This week, Bitcoin and other altcoins livened up the crypto market, potentially lifting up Ethereum price and saving it from further collapse.

With ETH now moving away from the bottom trend line of a massive long-term price pattern, the next possible target is the upper trend line of the same pattern. That target points to $10,000 per Ether, but how long might it take to reach the lofty price objective?

Ethereum Rising Wedge Targets $10,000 Or More

For almost its entire history of price action, ETHUSD has been filling out what appears to be a massive rising wedge pattern. Such patterns are predominantly bearish, breaking down roughly 60% of the time.

That leaves 40% of the time that these patterns break upward. Descriptions of the pattern reveal that wedges are notoriously prone to false breakouts and/or false breakdowns, where price violates one trend line, only to reverse and target the other.

In the latest case, however, Ethereum is holding the bottom line. This makes the next logical target the upper trend line, with at least some probability that it can break upward still. The trend line, happens to be located at around $10,000 per ETH currently and rises with each passing day.

When ETHUSD touches the upper trend line is still up for question, but considering the length of past rallies lasting anywhere between six months to a year, it may be less of a wait than many expect.

Is $10,000 per ETH next? | ETHUSD on

Is This The Beginning Or End of ETH?

Ever wonder why a rising wedge pattern can break upward if it is a bearish pattern? In Elliott Wave Principle, wedges fall into the diagonal family of patterns. Diagonals can be leading or ending, expanding on contracting.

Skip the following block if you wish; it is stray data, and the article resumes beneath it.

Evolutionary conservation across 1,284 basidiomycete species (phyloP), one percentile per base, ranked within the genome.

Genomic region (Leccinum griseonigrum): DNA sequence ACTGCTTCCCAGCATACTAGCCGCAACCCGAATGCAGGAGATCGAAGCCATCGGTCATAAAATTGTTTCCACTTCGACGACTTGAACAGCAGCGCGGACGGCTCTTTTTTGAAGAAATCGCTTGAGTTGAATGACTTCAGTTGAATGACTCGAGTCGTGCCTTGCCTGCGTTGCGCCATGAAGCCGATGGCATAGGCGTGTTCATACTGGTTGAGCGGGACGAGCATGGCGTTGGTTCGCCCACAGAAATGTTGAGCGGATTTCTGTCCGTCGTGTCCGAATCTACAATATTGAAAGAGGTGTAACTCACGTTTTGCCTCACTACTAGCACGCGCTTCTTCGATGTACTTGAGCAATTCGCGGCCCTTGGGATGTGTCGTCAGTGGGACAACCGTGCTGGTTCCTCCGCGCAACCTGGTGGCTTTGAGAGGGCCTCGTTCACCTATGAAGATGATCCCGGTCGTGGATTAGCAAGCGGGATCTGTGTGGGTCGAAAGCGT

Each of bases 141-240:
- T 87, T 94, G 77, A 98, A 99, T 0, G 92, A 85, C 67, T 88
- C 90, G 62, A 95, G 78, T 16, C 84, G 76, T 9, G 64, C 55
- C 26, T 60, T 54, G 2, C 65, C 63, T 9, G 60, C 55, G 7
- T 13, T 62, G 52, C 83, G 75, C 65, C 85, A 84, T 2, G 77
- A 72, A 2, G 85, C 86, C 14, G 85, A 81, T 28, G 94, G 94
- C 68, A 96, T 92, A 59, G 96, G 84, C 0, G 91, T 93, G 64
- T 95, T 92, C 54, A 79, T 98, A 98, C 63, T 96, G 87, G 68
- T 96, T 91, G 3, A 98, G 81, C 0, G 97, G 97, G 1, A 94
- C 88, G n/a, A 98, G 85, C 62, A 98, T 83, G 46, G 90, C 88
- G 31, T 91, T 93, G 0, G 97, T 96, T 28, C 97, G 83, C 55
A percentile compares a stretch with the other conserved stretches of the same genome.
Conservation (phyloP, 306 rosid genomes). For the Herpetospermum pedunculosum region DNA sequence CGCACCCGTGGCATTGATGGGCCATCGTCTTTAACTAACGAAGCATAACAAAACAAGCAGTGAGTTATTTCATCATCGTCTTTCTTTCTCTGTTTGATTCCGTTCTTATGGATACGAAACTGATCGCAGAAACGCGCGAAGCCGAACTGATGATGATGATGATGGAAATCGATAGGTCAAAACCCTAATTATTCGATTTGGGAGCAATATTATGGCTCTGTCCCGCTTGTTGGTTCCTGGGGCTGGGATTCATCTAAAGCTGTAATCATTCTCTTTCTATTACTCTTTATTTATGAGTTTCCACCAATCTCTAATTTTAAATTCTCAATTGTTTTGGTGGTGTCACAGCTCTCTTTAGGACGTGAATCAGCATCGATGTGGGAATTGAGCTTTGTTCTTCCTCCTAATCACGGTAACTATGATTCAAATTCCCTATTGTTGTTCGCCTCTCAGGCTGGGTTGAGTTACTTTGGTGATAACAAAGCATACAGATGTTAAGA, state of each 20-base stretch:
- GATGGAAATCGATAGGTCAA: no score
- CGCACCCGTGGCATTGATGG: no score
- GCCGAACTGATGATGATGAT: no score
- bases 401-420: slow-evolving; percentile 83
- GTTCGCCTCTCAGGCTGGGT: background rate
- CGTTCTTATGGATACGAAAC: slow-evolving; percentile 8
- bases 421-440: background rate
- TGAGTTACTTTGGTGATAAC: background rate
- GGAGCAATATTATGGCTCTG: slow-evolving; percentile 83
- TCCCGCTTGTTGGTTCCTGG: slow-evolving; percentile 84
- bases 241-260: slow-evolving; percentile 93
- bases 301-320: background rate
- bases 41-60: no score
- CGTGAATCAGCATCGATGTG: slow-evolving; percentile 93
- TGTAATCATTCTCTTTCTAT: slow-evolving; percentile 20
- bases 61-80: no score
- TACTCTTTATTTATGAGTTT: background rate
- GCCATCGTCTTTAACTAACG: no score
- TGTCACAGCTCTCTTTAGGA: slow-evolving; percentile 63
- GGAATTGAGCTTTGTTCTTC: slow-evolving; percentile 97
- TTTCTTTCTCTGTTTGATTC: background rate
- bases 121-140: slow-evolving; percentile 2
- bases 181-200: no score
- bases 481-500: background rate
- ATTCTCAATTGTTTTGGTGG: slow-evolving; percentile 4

A leading diagonal kicks off a sustained move. It’s wedge-like appearance is deceiving as traders expect the pattern to break down, yet instead it breaks upward. In contrast, an ending diagonal finishes off a sustained move. In this case, the bearish breakdown that should be expected in a rising wedge plays out.

Ethereum is potentially in a massive diagonal pattern, not the rising wedge that it appears. What we also don’t know is if this is the beginning of a larger sustained move and a leading diagonal, or the end of the largest altcoin’s dominance capped off by an ending diagonal.

Both patterns form in a five-wave pattern. Unlike standard Elliott Wave patterns, diagonals have unique rules. For example, wave 1 must be the longest, wave 4 must enter wave 1 territory, and wave 5 is the shortest of the waves. Since this is the last wave and potentially the shortest of them all, the touch of the upper trend line could be on the way soon.

Tony is the author of the CoinChartist (VIP) newsletter. Sign up for free. Follow @TonyTheBullBTC & @coinchartist_io on Twitter. Or join the TonyTradesBTC Telegram for daily market insights and technical analysis education. Please note: Content is educational and should not be considered investment advice. Featured image from Shutterstock, Charts from

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